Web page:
34. A bimodal explosive composition according to claim 33, having a pressability of 98% TMD or greater at a pressure of 500 bar or less.
35. A bimodal explosive composition according to claim 33, wherein the explosive crystals are RDX alone, and wherein the composition has a pressability of 98% TMD or greater at a pressure in the range of 250 to 1000 bar.
36. A bimodal explosive composition according to claim 33, having a pressability of 99% TMD or greater at a pressure in the range of 500 to 1000 bar.
37. A bimodal explosive composition according to claim 33, having a pressability of 99% TMD or greater at a pressure in the range of 250 to 500 bar.
38. A bimodal explosive composition comprising explosive crystals of RDX and HMX, a polyacrylic elastomer and a plasticizer, wherein the composition has a pressability of 98% TMD or greater at a pressure of 1000 bar or less, wherein the polyacrylic elastomer is Hy Temp 4454 or Hy Temp 4054, and that the plasticizer is dioctyl adipate (DOA), dioctyl sebacate (DOS), isodecyl pelargonate (IDP), dioctyl maleate (DOM) or dioctyl phthalate (DOP), and further wherein the explosive crystals represent a proportion in the range 88-96% by weight of the total composition, that the RDX crystals comprises a portion of coarse crystals with an average crystal size in the range 50 to 250 μm and a portion of finer crystals with average crystal size in the range 2 to 30 μm, and that the HMX crystals represent a proportion in the range from 5 to 20% by weight of the explosive crystals in the composition.
Description
BACKGROUND

1. Field of the Invention

The present invention relates to pressable explosive compositions with enhanced sensitivity characteristics and processability.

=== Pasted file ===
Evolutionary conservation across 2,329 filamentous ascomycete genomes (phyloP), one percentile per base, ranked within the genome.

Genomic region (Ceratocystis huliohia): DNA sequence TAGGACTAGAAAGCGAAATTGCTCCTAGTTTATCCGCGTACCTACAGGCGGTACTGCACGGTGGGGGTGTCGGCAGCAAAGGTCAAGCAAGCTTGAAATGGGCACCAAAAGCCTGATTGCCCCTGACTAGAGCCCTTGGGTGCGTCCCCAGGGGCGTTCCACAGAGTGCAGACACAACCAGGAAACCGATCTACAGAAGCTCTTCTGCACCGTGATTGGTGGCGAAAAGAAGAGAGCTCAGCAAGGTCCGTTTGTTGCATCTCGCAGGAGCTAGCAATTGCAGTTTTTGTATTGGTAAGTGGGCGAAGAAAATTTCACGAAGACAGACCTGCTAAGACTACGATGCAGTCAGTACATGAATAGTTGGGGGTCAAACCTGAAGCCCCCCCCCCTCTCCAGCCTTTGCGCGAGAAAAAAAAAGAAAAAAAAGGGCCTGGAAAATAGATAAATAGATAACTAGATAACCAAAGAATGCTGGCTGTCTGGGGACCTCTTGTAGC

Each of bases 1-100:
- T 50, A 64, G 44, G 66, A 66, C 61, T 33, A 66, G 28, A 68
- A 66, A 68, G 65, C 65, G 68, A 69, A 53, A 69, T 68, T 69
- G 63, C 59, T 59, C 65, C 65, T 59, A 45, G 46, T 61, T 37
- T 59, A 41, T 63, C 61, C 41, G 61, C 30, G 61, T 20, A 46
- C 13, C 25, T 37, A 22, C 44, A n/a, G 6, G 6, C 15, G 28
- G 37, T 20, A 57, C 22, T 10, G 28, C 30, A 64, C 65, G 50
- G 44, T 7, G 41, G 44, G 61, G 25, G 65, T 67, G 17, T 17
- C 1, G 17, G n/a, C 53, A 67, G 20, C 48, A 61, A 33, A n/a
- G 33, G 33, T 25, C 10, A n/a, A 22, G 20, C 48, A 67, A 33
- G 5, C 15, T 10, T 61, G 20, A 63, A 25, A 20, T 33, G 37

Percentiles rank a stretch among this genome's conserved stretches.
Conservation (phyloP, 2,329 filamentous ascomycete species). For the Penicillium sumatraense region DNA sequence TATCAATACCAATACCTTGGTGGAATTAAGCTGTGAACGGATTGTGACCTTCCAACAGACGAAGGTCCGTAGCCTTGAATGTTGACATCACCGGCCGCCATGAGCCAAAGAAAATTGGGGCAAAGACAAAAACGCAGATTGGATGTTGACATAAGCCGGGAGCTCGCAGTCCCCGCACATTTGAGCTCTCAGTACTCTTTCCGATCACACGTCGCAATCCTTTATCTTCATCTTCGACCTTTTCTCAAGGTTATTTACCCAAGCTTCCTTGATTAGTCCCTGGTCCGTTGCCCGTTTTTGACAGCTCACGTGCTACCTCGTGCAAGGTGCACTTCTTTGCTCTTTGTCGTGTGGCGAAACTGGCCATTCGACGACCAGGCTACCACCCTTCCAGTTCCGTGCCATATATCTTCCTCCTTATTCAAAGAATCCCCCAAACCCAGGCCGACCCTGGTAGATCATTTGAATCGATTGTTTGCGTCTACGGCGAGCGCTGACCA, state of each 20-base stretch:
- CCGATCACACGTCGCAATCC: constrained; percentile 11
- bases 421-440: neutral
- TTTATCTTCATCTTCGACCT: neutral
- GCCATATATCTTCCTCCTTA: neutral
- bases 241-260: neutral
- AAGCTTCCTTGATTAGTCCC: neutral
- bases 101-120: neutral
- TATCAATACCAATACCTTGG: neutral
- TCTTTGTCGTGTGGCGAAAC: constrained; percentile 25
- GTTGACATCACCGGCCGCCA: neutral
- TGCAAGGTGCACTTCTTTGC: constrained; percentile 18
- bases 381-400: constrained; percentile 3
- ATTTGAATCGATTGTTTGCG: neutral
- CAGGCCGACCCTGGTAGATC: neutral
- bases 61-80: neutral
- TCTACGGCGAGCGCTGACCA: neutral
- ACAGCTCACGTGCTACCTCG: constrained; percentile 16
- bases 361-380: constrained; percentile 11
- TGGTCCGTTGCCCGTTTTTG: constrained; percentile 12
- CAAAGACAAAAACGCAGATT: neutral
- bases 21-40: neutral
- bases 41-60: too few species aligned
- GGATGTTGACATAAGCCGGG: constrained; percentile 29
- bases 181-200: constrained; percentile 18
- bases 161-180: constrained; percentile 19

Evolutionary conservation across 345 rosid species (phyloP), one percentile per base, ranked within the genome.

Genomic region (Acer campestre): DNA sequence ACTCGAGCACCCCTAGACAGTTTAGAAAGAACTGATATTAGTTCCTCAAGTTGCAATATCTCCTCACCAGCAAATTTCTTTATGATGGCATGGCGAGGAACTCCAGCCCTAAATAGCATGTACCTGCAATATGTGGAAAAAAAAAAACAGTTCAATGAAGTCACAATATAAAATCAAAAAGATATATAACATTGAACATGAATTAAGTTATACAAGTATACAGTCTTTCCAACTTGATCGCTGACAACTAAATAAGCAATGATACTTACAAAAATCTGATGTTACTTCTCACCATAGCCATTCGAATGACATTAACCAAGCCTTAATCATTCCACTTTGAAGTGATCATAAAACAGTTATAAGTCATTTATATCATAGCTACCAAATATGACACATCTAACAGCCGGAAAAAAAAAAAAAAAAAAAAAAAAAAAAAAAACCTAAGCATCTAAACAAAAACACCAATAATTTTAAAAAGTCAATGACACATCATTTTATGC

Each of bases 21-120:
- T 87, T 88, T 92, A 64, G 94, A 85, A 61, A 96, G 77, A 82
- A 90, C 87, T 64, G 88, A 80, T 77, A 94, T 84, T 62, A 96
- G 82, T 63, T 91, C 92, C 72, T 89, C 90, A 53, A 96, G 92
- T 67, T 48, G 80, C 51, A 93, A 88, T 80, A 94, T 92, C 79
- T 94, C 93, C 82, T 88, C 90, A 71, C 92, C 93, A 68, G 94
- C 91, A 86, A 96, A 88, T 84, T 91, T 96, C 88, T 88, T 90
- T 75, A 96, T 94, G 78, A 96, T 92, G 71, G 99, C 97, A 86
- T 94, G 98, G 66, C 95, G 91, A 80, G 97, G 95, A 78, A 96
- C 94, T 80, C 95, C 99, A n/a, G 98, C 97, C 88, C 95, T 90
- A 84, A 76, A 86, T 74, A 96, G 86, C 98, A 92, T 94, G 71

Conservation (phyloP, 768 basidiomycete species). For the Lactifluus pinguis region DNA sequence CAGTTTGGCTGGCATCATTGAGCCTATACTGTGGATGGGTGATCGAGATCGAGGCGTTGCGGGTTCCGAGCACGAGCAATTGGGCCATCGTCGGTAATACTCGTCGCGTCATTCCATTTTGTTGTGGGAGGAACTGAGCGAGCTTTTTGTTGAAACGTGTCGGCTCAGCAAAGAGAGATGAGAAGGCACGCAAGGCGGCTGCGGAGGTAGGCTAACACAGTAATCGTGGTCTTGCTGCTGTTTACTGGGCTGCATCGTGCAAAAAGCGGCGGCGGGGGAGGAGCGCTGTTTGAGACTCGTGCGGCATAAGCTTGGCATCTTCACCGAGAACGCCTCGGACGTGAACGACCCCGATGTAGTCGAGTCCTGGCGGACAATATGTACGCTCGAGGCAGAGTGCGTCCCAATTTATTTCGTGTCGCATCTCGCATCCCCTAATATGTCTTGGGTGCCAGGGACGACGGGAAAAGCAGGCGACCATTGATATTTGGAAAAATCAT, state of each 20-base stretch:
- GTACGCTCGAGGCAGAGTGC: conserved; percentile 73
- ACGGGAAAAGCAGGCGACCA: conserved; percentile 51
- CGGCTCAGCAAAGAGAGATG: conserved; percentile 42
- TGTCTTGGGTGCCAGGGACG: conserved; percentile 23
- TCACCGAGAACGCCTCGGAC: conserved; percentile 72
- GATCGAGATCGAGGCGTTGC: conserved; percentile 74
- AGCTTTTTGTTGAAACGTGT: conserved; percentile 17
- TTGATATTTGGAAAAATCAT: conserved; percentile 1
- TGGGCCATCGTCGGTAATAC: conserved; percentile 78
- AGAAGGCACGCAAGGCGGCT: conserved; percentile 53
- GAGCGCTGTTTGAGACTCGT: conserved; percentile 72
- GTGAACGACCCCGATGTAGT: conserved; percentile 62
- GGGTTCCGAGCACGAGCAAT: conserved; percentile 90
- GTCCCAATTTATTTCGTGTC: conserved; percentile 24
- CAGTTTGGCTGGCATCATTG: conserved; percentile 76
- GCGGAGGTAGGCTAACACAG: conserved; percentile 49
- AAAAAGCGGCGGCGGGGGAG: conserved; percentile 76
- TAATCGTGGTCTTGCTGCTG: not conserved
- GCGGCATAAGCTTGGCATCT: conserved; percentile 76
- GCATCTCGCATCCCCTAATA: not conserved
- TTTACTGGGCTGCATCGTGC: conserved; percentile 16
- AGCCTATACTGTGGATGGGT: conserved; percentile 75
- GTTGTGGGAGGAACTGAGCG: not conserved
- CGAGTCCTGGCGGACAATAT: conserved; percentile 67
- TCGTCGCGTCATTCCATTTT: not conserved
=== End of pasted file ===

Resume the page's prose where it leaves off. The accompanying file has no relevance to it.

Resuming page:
2. Background

RDX and HMX are crystalline explosive compounds, whose use has been known in the field of military pressable explosive compounds for a number of years. Pressable explosive compositions are traditionally employed for making charges for use in ammunition.

The breakthrough came when in 1925 G. C. Hale described a detailed process for producing RDX by means of 99.8% nitric acid and hexamine. HMX was discovered a few years later when the use was introduced of acetic anhydride for increasing the RDX yield (the Bachmann process) where HMX was basically regarded as a by-product. After the Second World War a great deal of work was done in order to guide the process in the direction of increased yields of HMX and RDX.

Several types of RDX exist. Two of these are known by those skilled in the art as Type I and Type II, the main difference between them being that Type I contains less HMX (≦4%) and has a higher melting point (≧200° C.) than Type II (% HMX=4-17, melting point ≧190° C.) (Military specification: MIL-DTL-398D). RDX Type I and Type II are approximately identical to what a German specification (“Technische Lieferbedingungen 1376-802” (TL-1376-802)) describes as Type A and Type B respectively. RDX crystals contain slightly less energy, but are generally more stable and substantially cheaper to produce than HMX crystals.